It was not one of the best evenings I have spent at the Liceu, and it hurts me to say so. I have so much respect for the institution and its courage and enterprise in presenting interesting, often rarely performed works, even if there is no guarantee that they will bring in the crowds. So, I was excited when I read the 2015-2016 programme and saw that they were offering two versions of Otello: a full-dress performance of the enormously popular Verdi opera and a concert version of the one by Rossini, which is almost never performed and can be found only on rare recordings.
Alas, on opening night of the Verdi Otello it was doubly disappointing to be confronted with a seriously flawed production. The only blame that the Liceu bears is that they put their faith in the Deutsche Oper and the stage director Andreas Kriegenburg and presented their dismal version of the usually magnificent work. The other misfortune was that both the originally scheduled Otello and Desdemona pulled out and had to be replaced. Ermonela Jaho took over the role of Desdemona and José Cura, who has sung several times before at the Liceu, sang Otello. Jaho’s crescendos were often sumptuous, but at times she sank below the level of the orchestra. Cura was adequate but not exciting.
Having said that, however, it really is almost impossible to say whether their performances were, in fact, excellent or merely adequate, because the staging interfered so grossly. The current trend of robbing an opera of its grandeur and dignity was carried to an extreme in this production. Where there could have been a palace, noble robes and impressive demeanor suited to the tragic eloquence of both music and libretto, there was a down-market shambles. Except for two brief (and very important) interludes at the end of the first and last acts, when Otello and Desdemona were alone in their bedchamber, a simple, brightly illuminated corner on the left of a darkened stage, the singers and their performances were crushed by a superfluity of scenery and people in constant motion for no rational reason.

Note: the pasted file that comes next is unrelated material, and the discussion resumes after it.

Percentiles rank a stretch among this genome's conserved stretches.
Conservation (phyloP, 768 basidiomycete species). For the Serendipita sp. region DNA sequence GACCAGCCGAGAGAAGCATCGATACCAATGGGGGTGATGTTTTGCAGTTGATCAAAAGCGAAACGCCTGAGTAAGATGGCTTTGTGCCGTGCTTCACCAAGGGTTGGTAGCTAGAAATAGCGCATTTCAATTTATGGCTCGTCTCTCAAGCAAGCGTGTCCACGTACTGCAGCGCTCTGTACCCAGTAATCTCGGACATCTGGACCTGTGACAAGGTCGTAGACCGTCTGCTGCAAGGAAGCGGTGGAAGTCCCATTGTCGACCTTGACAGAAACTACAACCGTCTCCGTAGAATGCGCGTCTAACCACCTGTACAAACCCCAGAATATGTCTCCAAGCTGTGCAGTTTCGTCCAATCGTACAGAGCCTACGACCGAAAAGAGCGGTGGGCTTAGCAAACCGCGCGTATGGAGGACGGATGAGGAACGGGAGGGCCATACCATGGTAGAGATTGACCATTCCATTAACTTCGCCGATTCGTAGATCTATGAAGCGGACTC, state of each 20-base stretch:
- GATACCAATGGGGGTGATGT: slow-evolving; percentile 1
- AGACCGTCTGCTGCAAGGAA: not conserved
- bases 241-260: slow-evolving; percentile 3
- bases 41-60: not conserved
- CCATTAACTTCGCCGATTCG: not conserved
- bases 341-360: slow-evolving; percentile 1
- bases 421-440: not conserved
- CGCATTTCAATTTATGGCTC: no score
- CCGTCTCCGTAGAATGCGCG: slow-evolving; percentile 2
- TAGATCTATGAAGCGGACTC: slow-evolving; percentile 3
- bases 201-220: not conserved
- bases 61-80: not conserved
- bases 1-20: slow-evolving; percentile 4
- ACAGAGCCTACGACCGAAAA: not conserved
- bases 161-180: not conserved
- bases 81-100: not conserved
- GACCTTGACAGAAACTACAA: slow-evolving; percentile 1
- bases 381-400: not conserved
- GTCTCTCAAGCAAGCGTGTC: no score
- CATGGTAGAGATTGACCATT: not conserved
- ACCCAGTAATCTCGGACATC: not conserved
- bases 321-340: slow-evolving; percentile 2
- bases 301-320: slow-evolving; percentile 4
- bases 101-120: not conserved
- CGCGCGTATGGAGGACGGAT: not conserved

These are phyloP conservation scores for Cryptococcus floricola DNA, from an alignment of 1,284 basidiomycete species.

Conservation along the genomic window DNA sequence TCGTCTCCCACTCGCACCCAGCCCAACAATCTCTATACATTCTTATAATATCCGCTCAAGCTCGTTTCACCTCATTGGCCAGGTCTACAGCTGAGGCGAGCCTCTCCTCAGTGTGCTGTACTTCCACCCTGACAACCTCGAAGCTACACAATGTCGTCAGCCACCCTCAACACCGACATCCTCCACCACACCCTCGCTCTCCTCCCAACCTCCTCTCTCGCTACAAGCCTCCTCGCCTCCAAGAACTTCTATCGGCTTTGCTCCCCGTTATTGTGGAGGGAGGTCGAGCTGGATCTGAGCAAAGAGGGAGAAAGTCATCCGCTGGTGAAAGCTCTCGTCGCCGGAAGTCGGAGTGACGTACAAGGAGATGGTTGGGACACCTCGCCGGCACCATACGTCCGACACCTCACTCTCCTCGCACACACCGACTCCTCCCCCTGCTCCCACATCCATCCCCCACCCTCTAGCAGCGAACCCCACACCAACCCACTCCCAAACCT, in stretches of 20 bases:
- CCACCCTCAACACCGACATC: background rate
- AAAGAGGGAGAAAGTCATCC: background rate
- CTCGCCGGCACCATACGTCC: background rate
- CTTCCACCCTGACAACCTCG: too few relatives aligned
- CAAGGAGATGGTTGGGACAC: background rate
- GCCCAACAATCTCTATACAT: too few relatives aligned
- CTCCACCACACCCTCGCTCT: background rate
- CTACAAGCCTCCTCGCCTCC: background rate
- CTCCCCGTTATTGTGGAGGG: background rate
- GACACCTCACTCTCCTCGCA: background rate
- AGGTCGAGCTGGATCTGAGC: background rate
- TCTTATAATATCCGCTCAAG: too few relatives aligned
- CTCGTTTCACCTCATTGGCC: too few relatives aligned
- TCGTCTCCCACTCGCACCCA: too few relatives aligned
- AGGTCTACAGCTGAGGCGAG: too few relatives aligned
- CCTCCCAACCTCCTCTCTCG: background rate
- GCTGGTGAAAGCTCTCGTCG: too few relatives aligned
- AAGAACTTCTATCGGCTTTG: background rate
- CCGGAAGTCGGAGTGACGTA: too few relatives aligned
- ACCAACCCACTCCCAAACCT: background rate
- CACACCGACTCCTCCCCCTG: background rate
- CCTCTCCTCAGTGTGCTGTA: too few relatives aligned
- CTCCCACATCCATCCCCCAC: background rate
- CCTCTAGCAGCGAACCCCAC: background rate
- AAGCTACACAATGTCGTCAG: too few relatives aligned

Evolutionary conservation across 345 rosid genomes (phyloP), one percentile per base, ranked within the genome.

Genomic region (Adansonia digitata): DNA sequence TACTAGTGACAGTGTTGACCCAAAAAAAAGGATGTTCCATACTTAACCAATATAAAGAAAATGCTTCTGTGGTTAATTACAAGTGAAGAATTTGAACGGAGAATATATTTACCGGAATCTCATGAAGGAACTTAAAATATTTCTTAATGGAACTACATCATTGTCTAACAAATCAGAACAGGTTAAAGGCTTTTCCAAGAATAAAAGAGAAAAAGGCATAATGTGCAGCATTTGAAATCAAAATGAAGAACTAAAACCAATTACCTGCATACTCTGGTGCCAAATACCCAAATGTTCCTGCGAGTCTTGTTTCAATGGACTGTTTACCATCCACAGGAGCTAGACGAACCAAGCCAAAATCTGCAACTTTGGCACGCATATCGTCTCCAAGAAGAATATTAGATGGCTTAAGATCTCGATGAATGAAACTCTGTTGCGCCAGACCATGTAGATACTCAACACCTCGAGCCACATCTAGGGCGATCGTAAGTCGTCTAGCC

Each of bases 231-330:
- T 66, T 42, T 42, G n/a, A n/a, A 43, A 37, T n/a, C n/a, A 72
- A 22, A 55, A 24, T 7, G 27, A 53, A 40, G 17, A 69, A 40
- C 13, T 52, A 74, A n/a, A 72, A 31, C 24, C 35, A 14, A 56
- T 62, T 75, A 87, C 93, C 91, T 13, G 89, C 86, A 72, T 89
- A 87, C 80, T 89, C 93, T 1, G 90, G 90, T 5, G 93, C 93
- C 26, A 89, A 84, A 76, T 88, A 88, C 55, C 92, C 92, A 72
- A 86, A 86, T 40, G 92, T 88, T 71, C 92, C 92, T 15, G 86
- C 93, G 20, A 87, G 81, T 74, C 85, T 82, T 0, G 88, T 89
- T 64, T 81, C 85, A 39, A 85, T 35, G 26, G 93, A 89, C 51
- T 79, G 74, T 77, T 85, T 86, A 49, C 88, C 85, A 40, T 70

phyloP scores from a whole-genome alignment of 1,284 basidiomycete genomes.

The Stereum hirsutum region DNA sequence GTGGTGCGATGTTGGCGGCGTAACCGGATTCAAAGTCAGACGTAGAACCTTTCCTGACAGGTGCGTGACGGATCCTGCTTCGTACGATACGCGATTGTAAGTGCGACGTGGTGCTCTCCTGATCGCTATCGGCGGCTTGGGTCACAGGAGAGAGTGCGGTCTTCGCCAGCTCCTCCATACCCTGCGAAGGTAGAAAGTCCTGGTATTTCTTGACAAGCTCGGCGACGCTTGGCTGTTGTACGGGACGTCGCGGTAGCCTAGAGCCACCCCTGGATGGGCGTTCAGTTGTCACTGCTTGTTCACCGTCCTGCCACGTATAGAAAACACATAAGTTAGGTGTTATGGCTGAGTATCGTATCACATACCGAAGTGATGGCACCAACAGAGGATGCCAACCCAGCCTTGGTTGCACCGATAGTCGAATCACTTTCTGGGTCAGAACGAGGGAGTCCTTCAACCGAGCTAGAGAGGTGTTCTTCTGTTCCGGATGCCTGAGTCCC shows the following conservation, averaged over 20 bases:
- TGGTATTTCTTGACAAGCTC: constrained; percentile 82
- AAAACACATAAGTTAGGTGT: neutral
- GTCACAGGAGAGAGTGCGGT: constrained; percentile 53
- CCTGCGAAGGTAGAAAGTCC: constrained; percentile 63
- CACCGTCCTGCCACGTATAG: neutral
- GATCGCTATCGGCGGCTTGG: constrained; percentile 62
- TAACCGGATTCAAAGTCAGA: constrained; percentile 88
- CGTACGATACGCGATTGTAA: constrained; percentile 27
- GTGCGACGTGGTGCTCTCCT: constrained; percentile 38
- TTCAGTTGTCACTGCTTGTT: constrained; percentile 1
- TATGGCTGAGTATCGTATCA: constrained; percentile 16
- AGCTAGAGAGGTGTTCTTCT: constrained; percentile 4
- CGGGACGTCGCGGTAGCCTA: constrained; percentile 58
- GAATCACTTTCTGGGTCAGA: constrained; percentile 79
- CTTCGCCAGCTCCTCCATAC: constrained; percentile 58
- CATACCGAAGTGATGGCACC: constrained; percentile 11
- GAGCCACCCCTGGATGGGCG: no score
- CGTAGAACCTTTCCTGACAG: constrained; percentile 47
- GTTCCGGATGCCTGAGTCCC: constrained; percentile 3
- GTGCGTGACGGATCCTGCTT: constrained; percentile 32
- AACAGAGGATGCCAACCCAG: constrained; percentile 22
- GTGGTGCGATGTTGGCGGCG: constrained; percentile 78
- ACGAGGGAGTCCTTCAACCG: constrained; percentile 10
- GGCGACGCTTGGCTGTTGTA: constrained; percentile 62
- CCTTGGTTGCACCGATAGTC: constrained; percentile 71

The opening crowd scene, when the Cypriots excitedly await the return of their hero warrior and fear that his boat may be lost in a dramatic (particularly musically dramatic) storm, is set in what appears to be a slumlike six-storey public housing project. The background writhes with activity on every level, as people carry out their daily lives or peer to see what is happening.
Whatever they did, there were too many of them, moving much too much. Apart from the fact that they were constantly drawing all attention away from the soloists below, the main characters really had no space designated for them. A tacky, second-hand-looking desk on the left, in a courtyard-like space filled with attention-deflecting children, served as the great Otello’s office. On the other side of the stage, two arm-chairs and a coffee table, all unworthy of Starbucks, comprised the plotting location for Iago and whoever was his current target. The clothing, the scenery, the furniture were all grey and lackluster. Otello looked like a Kentucky farmer in his ill-fitting trousers and suspenders, highly unconvincing as a love-interest. The secondary characters such as Roderigo, Cassio and Lodovico, were hard to discern separately because of their drab uniforms and constant need to battle for attention. In general, because of all the unnecessary activity, especially the herd of children, it was very hard to concentrate on the singing, which tended to seem far away and almost secondary to the visual antics.
The sad part of all this is that Otello is one of Verdi’s masterpieces. It came late in life, and rather unwillingly, since he felt it was time to lay down his pen, and it differs strongly from his earlier works in that it has a continuous flow of music rather than recitative/aria alternation. Despite the composer’s asserted dislike of German music, his last works (especially Otello and the Requiem) seem to have been quite strongly influenced by Wagner, which, for me, is what makes them grandiose. But this was lost in the current production.
The Rossini version of the story will be performed in concert version on February 3th and 6th. I would urge any opera lover not to be deterred by this sad review and get tickets, if possible, because the odds are (given Liceu standards generally) that it will be well worth hearing, and also, that we are not likely to have the opportunity soon again.